In Congress, the big test of continued banking muscle in the aftermath of the financial collapse came on April 30. That day, the Senate voted 51-45 to kill administration-backed "cramdown" legislation which would have allowed bankruptcy judges to change the terms of mortgages, many of which were originated by what are now recognized as specialists in predatory or sub-prime lending. The Senate in effect chose to support banking interests over the interests of constituents who are in bankruptcy and facing foreclosure on their homes. "The American Bankers Association appreciates the Senate's decision," declared Floyd E. Stoner, the ABA's executive director, declared. "We are thankful that the Senate recognized [our] concerns."
While campaign contributions and lobbying expenditures are reliable measures of the leverage of the financial industry, these figures by no means tell the full story. One of the industry's most powerful tools is the vast network of community bankers who are often key members of local establishments in rural and small town America.
Ten of 12 Democratic senators who voted against the cramdown bill -- Max Baucus (Mont.), Michael Bennett (Colo.), Robert Byrd (W.V.), Byron Dorgan (N.D.), Tim Johnson (S.D.), Mary Landrieu (La.), Blanche Lincoln (Ark.), Ben Nelson (Neb.), Mark Pryor (Ark.), and Jon Tester (Mont.) -- represent states that are disproportionately rural, states in which such bankers are especially influential. Johnson and Kwak, in their May Atlantic article provide crucial additional insight. For one thing, the finance industry in recent years has become a lynchpin of the national economy:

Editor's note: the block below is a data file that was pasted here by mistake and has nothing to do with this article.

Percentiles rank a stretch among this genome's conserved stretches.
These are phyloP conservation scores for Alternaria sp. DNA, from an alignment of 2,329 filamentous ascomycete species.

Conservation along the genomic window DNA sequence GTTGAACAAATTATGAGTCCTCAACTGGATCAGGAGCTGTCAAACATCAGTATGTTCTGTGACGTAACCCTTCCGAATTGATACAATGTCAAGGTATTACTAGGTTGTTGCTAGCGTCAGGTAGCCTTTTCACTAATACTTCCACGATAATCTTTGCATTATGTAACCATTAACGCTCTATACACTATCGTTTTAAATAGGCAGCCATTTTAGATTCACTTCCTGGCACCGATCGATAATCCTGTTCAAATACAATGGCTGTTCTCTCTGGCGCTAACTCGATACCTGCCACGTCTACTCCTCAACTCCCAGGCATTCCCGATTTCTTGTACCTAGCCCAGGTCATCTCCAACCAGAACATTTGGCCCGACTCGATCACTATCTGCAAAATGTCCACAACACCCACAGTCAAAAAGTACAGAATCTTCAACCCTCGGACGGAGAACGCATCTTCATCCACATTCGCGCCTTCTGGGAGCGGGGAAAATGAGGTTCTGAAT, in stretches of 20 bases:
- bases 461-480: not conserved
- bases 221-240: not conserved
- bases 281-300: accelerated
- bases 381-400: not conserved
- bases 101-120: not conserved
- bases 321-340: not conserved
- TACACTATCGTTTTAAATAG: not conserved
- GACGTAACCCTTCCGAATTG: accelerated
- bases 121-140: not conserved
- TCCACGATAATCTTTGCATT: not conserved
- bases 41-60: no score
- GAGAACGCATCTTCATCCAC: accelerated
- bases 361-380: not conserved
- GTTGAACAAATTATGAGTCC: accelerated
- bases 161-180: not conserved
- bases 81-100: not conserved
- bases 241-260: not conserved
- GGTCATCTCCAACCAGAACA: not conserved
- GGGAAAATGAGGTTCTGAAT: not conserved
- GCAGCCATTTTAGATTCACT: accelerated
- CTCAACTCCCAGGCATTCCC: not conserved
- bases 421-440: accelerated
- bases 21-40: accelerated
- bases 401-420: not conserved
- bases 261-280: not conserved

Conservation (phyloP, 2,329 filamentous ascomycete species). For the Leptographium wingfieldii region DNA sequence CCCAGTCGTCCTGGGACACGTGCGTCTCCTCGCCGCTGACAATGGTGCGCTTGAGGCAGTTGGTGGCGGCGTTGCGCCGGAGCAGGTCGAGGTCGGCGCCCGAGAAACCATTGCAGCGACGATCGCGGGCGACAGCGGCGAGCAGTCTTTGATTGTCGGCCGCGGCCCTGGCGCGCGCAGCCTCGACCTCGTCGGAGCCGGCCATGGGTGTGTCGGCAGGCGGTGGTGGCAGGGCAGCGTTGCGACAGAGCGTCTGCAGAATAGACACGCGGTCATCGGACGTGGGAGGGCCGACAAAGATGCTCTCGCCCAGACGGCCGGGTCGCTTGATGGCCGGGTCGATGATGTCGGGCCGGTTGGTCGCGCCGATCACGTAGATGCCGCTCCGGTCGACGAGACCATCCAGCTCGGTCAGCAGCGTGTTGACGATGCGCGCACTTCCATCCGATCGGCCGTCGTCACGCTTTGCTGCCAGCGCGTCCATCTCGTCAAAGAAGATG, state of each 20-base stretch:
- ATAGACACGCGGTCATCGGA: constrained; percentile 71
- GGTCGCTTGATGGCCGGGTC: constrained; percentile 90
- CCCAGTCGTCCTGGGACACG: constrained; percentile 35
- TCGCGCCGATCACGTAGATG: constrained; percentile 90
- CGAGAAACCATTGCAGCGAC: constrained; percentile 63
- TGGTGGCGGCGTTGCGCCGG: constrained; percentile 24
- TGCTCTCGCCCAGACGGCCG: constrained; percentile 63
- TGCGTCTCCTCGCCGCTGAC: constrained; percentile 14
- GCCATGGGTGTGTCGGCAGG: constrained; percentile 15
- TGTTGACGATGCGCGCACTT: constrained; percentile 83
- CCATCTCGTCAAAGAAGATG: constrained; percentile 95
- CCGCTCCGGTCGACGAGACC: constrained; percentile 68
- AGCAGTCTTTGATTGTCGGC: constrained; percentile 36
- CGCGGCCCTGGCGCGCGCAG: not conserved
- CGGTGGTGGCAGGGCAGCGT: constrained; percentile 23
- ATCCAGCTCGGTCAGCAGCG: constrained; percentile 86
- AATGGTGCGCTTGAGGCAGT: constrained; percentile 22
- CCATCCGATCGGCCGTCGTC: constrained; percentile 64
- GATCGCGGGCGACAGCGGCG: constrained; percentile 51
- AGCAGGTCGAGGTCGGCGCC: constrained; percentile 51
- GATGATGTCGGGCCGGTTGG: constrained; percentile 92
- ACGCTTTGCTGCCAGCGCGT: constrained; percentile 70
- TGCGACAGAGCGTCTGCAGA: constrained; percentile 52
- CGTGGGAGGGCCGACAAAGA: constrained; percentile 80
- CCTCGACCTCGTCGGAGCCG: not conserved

"From 1973 to 1985, the financial sector never earned more than 16% of domestic corporate profits. In 1986, that figure reached 19%. In the 1990s, it oscillated between 21% and 30%, higher than it had ever been in the postwar period. This decade, it reached 41%. Pay rose just as dramatically. From 1948 to 1982, average compensation in the financial sector ranged between 99% and 108% of the average for all domestic private industries. From 1983, it shot upward, reaching 181% in 2007."
These findings are illustrated in the following two charts:
At a more subtle level, Johnson and Kwak describe what amounts to an ideological shift, a shift experienced most intensely in the nation's capital:
"[T]he American financial industry gained political power by amassing a kind of cultural capital-a belief system.Once, perhaps, what was good for General Motors was good for the country. Over the past decade, the attitude took hold that what was good for Wall Street was good for the country. The banking-and-securities industry has become one of the top contributors to political campaigns, but at the peak of its influence, it did not have to buy favors the way, for example, the tobacco companies or military contractors might have to. Instead, it benefited from the fact that Washington insiders already believed that large financial institutions and free-flowing capital markets were crucial to America's position in the world."
All of which helps to explain Democratic Senate Whip Dick Durbin's outburst on a Chicago radio station last April 27 as he watched the steady erosion of support for the measure allowing bankruptcy judges to alter the terms of home mortgages: "And the banks - [it's] hard to believe in a time when we're facing a banking crisis that many of the banks created -- are still the most powerful lobby on Capitol Hill. They frankly own the place."